Sikh feminism

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"They are not said to be husband and wife, who merely sit together. They alone are called husband and wife, who have one light in two bodies." ~~ Guru Amar Das Ji


"A woman, is the favourite in her parental home, loved dearly by her father and mother. In the home of her in-laws, she is the pillar of the family, the guarantee of its good fortune... Sharing in spiritual wisdom and enlightenment and with noble qualities endowed, a woman, the other half of man, escorts him to the door of liberation." (Varan, V.16)

"Our mothers and sisters they repeat every time in their prayer, who plied hand mills in the jails of Mannu (the Mughal governor of Lahore (1748-53), grinding daily a maund-and-a-quarter of corn each, who saw their children being hacked to pieces in front of their eyes, but who uttered not a moan from their lips and remained steadfast in their Sikh faith—recall their spirit of fortitude and sacrifice, and say, Vahiguru, Glory be to God!"

Even in times of severe trial and suffering, Sikhs were guided in their treatment of the women prisoners of war by the highest standards of chivalry. In 1763, for instance, one of Ahmad Shah Durrani’s generals, Jahan Khan, was defeated by the Sikhs at Sialkot and a number of his female relations and dependants fell into their hands. Ali ud-Din writes in his Ibratnamah, "as the Sikhs of old would not lay their hands on women, they had them escorted safely to Jammu."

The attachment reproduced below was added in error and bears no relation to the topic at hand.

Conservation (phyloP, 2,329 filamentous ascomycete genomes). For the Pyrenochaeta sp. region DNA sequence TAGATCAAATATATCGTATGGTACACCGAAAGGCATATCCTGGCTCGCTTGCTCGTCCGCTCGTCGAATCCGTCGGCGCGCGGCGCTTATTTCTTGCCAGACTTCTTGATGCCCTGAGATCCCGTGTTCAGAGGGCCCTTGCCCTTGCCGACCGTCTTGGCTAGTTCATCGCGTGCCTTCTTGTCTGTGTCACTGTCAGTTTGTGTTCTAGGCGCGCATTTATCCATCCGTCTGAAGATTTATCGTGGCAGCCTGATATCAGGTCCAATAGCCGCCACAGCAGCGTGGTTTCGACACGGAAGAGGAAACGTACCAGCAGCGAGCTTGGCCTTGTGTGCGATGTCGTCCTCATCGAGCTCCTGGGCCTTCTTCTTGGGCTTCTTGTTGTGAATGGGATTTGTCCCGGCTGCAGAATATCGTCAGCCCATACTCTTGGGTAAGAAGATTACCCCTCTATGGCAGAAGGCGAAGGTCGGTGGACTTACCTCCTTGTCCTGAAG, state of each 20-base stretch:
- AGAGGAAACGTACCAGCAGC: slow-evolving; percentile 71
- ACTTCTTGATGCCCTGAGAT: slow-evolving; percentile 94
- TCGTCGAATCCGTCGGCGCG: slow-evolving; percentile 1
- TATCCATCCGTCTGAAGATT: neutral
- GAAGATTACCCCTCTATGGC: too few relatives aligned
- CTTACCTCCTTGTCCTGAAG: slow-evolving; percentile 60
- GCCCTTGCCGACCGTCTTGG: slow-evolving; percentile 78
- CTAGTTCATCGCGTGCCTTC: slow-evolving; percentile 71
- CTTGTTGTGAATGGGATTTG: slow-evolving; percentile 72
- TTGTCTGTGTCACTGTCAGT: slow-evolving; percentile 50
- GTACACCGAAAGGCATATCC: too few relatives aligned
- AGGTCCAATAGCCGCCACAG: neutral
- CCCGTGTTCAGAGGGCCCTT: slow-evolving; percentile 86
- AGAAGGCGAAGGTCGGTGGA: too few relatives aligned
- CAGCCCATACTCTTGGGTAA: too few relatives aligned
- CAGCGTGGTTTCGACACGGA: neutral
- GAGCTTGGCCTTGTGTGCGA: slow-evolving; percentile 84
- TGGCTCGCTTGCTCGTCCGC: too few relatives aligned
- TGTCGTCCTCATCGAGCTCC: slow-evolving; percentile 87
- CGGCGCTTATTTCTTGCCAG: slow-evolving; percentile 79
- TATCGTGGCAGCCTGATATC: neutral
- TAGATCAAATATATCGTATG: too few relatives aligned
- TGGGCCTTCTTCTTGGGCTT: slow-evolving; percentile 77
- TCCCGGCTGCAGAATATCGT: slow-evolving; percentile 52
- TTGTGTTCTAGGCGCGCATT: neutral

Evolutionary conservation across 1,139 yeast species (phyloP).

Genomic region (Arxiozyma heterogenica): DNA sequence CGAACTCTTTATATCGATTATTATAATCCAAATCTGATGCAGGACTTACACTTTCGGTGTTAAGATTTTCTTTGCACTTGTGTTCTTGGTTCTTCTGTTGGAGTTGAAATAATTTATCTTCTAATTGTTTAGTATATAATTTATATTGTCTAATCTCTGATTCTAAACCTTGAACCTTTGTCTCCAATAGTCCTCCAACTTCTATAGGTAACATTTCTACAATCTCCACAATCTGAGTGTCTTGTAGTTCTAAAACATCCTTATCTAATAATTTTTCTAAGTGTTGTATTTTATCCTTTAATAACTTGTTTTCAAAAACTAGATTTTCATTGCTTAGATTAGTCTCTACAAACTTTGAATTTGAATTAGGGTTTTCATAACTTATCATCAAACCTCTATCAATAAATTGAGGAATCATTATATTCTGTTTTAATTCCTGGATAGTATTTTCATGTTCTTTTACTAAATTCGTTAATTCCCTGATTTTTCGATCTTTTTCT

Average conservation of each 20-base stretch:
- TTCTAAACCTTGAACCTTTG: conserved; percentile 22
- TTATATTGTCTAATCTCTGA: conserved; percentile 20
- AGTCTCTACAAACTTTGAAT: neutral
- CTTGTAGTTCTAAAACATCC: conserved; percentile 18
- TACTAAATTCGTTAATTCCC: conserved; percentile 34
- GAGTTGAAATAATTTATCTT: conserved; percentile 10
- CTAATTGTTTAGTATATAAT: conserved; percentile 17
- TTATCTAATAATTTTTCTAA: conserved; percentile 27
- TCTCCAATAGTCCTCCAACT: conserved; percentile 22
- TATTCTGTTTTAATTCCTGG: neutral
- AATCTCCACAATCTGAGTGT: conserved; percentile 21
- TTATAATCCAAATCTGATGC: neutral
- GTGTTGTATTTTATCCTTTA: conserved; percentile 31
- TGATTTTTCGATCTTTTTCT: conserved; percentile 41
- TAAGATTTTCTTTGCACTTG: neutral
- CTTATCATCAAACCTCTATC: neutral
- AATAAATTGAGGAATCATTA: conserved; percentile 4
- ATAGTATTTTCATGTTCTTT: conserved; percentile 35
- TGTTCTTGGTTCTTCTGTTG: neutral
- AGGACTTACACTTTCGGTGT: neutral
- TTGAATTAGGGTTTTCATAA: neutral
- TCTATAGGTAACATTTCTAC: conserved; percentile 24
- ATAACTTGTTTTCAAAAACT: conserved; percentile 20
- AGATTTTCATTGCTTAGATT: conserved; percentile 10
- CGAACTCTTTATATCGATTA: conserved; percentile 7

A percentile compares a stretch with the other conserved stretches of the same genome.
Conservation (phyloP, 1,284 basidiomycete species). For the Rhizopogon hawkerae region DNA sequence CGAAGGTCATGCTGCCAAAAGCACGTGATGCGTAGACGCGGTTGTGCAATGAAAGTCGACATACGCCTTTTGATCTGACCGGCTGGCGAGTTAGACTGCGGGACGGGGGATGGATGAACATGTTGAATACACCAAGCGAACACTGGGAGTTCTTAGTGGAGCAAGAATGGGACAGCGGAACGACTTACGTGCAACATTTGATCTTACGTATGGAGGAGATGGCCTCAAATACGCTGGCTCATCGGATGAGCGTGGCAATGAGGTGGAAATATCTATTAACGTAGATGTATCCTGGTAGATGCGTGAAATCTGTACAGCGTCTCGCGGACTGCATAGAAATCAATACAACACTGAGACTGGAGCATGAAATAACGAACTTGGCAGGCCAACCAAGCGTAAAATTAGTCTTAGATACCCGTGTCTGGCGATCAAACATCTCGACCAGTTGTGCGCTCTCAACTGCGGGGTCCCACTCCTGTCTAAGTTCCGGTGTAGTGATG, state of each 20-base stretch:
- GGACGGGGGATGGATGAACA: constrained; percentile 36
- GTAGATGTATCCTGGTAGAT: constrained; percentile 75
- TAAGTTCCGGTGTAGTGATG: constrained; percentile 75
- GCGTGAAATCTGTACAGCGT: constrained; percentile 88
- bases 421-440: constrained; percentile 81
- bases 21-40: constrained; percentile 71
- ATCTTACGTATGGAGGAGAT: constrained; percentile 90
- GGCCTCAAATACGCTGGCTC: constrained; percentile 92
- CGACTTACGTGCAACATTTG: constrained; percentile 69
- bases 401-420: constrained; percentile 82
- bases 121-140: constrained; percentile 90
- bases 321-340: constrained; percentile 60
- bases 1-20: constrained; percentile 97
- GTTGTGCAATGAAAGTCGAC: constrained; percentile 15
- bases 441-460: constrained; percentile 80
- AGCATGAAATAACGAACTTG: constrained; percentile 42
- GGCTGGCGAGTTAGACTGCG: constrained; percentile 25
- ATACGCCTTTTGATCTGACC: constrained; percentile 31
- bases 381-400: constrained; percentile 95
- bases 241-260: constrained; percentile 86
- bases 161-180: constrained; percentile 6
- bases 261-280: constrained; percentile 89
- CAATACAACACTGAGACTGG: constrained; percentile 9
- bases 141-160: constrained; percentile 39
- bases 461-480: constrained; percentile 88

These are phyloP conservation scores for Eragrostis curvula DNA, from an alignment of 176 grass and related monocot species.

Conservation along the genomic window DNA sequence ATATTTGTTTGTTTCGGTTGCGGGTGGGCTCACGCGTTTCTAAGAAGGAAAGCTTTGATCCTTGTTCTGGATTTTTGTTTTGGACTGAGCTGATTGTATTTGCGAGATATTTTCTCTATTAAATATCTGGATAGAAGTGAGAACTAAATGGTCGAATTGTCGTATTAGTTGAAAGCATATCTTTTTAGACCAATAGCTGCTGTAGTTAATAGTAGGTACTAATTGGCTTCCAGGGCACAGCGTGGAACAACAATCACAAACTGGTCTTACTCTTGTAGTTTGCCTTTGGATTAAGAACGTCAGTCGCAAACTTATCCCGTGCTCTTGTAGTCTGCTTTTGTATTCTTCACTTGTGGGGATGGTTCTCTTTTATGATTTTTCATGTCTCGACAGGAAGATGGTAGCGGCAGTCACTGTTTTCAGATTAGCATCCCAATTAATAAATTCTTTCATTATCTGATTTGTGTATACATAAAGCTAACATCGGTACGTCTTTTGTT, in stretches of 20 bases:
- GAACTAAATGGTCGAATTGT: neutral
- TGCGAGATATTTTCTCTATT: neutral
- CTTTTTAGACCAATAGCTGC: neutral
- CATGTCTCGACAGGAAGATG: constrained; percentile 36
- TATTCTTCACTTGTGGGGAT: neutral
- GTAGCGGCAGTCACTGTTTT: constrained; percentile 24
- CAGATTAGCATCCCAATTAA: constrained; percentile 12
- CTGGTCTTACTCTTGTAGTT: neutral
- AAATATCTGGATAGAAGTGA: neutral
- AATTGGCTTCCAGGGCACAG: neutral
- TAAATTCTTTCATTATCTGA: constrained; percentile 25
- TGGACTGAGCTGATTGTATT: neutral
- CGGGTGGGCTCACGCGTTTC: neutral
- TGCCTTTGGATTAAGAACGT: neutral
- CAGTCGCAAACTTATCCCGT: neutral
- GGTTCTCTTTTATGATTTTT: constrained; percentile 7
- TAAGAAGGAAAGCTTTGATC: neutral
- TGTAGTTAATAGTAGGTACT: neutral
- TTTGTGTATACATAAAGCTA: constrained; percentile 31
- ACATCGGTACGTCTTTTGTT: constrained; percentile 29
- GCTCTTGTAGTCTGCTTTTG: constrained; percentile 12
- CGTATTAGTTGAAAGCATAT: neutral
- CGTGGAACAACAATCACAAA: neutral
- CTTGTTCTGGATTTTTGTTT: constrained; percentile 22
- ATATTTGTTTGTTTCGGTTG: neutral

Another Muslim chronicler, Ghulam Muhaiy ud-Din, vituperates against the Sikhs in his Fatuha Namah-i-Samadi, but notices the esteem they had for women. He writes, "[The Sikhs] look upon all women in the light of mothers." This had been how a Sikh was defined by Bhai Gurdas a century earlier, "A Sikh casting his eyes upon the beautiful womenfolk of families other than his own regards them as his mothers, sisters and daughters." Sikhi is against dowry:

O my father, gift away to me the Dowry of the Lord's Name.

Let the Lord be my Wear, His glory my Beauty, that my Task be accomplished. Blessed is the Lord's Worship; the True Guru has blessed me with it. In all lands, nay, in all Universe Pervades the Glory of the Lord; the gift of the Lord's (Name) is matchless; all other Dowry displayed by the self-willed is false egoism and a vain show. O my father, bless me with the Dowry of the Lord's Name. (Sri Rag M. 4)

The rich and the poor are all brethren, This the Lord has ordained and none can gainsay it; Says Kabir, poor is he in whose heart There is not the Nam of the Lord. ( Sri Maharaja Sri Maan Sri Bhagat Kabir Sahib Ji Maharaja Ji, BHAIRO RAG)

Nanak, none is high and none is low. (Sri Maharaja Sri Maan Sri Guru Nanak Dev Sahib Ji Maharaja Ji, JAPJI)

Only fools and idiots, Try to suppress others. (Sri Maharaja Sri Maan Sri Guru Nanak Dev Sahib Ji Maharaja Ji, BASANT RAG)

From woman, man is born; within woman, man is conceived; to woman man is engaged and married. Woman becomes man's friend; through woman, the future generations come. When man's wife dies, he seeks another woman; to woman man is bound. So why call her bad? From her, kings are born. From woman, woman is born; without woman, there would be no one at all. — Guru Nanak, Raag Aasaa Mehal 1, Page 473

Yogi Bhajan viewed the feminism movement as a movement that attempt to deny the differences between men and women. He referred to the movement to have propaganda using women as tools. Bhajan female followers looked up for him to speak about women issues. He felt for them and instructed them to create their own movement.[1]


  1. Elsberg, Constance (2003). Graceful Women: Gender and Identity in an American Sikh Community. Knoxville: University of Tennessee Press. pp. 98–99. ISBN 1-57233-214-X.<templatestyles src="Module:Citation/CS1/styles.css"></templatestyles>